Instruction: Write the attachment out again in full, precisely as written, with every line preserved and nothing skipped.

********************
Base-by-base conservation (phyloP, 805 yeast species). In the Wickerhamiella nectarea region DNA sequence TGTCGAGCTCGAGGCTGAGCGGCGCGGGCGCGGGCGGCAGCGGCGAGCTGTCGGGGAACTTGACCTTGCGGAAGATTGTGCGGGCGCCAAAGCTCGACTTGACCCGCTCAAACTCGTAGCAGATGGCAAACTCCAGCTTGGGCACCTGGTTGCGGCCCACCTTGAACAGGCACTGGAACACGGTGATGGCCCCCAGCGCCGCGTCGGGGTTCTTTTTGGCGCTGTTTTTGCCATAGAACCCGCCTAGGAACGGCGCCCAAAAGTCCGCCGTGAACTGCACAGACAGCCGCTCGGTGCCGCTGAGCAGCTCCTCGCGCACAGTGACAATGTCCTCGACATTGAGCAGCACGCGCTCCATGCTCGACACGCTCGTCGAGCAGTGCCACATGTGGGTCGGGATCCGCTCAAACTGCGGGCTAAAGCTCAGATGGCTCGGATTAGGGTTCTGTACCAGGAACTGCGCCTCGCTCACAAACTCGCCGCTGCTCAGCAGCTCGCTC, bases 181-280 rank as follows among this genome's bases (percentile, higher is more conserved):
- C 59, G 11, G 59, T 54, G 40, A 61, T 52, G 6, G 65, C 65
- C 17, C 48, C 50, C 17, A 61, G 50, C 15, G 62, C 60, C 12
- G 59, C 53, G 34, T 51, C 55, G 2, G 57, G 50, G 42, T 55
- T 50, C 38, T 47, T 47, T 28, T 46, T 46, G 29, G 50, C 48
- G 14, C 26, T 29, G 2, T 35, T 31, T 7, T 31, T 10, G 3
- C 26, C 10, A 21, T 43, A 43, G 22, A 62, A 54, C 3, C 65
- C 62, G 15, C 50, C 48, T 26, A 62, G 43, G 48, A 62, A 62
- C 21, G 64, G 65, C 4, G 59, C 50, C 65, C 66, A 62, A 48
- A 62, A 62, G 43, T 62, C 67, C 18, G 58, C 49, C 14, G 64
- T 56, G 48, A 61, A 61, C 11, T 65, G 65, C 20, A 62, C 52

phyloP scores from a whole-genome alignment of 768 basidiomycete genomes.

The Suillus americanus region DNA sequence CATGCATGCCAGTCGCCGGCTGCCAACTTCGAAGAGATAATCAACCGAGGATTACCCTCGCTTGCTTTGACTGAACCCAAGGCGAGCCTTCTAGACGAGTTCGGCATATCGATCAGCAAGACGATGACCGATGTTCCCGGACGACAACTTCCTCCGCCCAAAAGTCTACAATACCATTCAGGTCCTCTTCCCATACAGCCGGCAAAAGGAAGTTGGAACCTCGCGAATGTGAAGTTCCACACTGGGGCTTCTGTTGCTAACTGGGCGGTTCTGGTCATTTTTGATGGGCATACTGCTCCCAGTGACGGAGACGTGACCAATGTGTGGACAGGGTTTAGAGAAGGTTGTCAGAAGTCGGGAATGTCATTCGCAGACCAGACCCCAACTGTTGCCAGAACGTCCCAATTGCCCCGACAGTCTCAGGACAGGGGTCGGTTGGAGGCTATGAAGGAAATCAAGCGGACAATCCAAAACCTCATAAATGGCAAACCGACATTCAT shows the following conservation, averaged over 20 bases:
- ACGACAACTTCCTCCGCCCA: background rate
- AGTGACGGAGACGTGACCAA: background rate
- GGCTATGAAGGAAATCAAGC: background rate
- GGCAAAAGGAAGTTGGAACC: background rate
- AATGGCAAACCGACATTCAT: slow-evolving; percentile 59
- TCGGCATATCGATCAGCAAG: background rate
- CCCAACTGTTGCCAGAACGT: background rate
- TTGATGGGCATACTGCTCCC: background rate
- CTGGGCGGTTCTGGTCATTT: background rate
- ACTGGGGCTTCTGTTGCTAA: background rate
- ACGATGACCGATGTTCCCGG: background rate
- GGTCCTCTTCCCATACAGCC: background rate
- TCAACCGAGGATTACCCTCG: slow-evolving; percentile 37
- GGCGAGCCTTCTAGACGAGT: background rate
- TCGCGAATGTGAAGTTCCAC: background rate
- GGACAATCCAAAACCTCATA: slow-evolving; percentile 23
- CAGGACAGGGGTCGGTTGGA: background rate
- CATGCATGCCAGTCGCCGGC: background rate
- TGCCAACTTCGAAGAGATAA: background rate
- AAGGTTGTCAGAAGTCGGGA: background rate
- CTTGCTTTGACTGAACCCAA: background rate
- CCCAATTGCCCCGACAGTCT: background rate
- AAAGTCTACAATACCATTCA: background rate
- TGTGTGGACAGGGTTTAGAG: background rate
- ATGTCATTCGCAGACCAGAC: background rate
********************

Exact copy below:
Base-by-base conservation (phyloP, 805 yeast species). In the Wickerhamiella nectarea region DNA sequence TGTCGAGCTCGAGGCTGAGCGGCGCGGGCGCGGGCGGCAGCGGCGAGCTGTCGGGGAACTTGACCTTGCGGAAGATTGTGCGGGCGCCAAAGCTCGACTTGACCCGCTCAAACTCGTAGCAGATGGCAAACTCCAGCTTGGGCACCTGGTTGCGGCCCACCTTGAACAGGCACTGGAACACGGTGATGGCCCCCAGCGCCGCGTCGGGGTTCTTTTTGGCGCTGTTTTTGCCATAGAACCCGCCTAGGAACGGCGCCCAAAAGTCCGCCGTGAACTGCACAGACAGCCGCTCGGTGCCGCTGAGCAGCTCCTCGCGCACAGTGACAATGTCCTCGACATTGAGCAGCACGCGCTCCATGCTCGACACGCTCGTCGAGCAGTGCCACATGTGGGTCGGGATCCGCTCAAACTGCGGGCTAAAGCTCAGATGGCTCGGATTAGGGTTCTGTACCAGGAACTGCGCCTCGCTCACAAACTCGCCGCTGCTCAGCAGCTCGCTC, bases 181-280 rank as follows among this genome's bases (percentile, higher is more conserved):
- C 59, G 11, G 59, T 54, G 40, A 61, T 52, G 6, G 65, C 65
- C 17, C 48, C 50, C 17, A 61, G 50, C 15, G 62, C 60, C 12
- G 59, C 53, G 34, T 51, C 55, G 2, G 57, G 50, G 42, T 55
- T 50, C 38, T 47, T 47, T 28, T 46, T 46, G 29, G 50, C 48
- G 14, C 26, T 29, G 2, T 35, T 31, T 7, T 31, T 10, G 3
- C 26, C 10, A 21, T 43, A 43, G 22, A 62, A 54, C 3, C 65
- C 62, G 15, C 50, C 48, T 26, A 62, G 43, G 48, A 62, A 62
- C 21, G 64, G 65, C 4, G 59, C 50, C 65, C 66, A 62, A 48
- A 62, A 62, G 43, T 62, C 67, C 18, G 58, C 49, C 14, G 64
- T 56, G 48, A 61, A 61, C 11, T 65, G 65, C 20, A 62, C 52

phyloP scores from a whole-genome alignment of 768 basidiomycete genomes.

The Suillus americanus region DNA sequence CATGCATGCCAGTCGCCGGCTGCCAACTTCGAAGAGATAATCAACCGAGGATTACCCTCGCTTGCTTTGACTGAACCCAAGGCGAGCCTTCTAGACGAGTTCGGCATATCGATCAGCAAGACGATGACCGATGTTCCCGGACGACAACTTCCTCCGCCCAAAAGTCTACAATACCATTCAGGTCCTCTTCCCATACAGCCGGCAAAAGGAAGTTGGAACCTCGCGAATGTGAAGTTCCACACTGGGGCTTCTGTTGCTAACTGGGCGGTTCTGGTCATTTTTGATGGGCATACTGCTCCCAGTGACGGAGACGTGACCAATGTGTGGACAGGGTTTAGAGAAGGTTGTCAGAAGTCGGGAATGTCATTCGCAGACCAGACCCCAACTGTTGCCAGAACGTCCCAATTGCCCCGACAGTCTCAGGACAGGGGTCGGTTGGAGGCTATGAAGGAAATCAAGCGGACAATCCAAAACCTCATAAATGGCAAACCGACATTCAT shows the following conservation, averaged over 20 bases:
- ACGACAACTTCCTCCGCCCA: background rate
- AGTGACGGAGACGTGACCAA: background rate
- GGCTATGAAGGAAATCAAGC: background rate
- GGCAAAAGGAAGTTGGAACC: background rate
- AATGGCAAACCGACATTCAT: slow-evolving; percentile 59
- TCGGCATATCGATCAGCAAG: background rate
- CCCAACTGTTGCCAGAACGT: background rate
- TTGATGGGCATACTGCTCCC: background rate
- CTGGGCGGTTCTGGTCATTT: background rate
- ACTGGGGCTTCTGTTGCTAA: background rate
- ACGATGACCGATGTTCCCGG: background rate
- GGTCCTCTTCCCATACAGCC: background rate
- TCAACCGAGGATTACCCTCG: slow-evolving; percentile 37
- GGCGAGCCTTCTAGACGAGT: background rate
- TCGCGAATGTGAAGTTCCAC: background rate
- GGACAATCCAAAACCTCATA: slow-evolving; percentile 23
- CAGGACAGGGGTCGGTTGGA: background rate
- CATGCATGCCAGTCGCCGGC: background rate
- TGCCAACTTCGAAGAGATAA: background rate
- AAGGTTGTCAGAAGTCGGGA: background rate
- CTTGCTTTGACTGAACCCAA: background rate
- CCCAATTGCCCCGACAGTCT: background rate
- AAAGTCTACAATACCATTCA: background rate
- TGTGTGGACAGGGTTTAGAG: background rate
- ATGTCATTCGCAGACCAGAC: background rate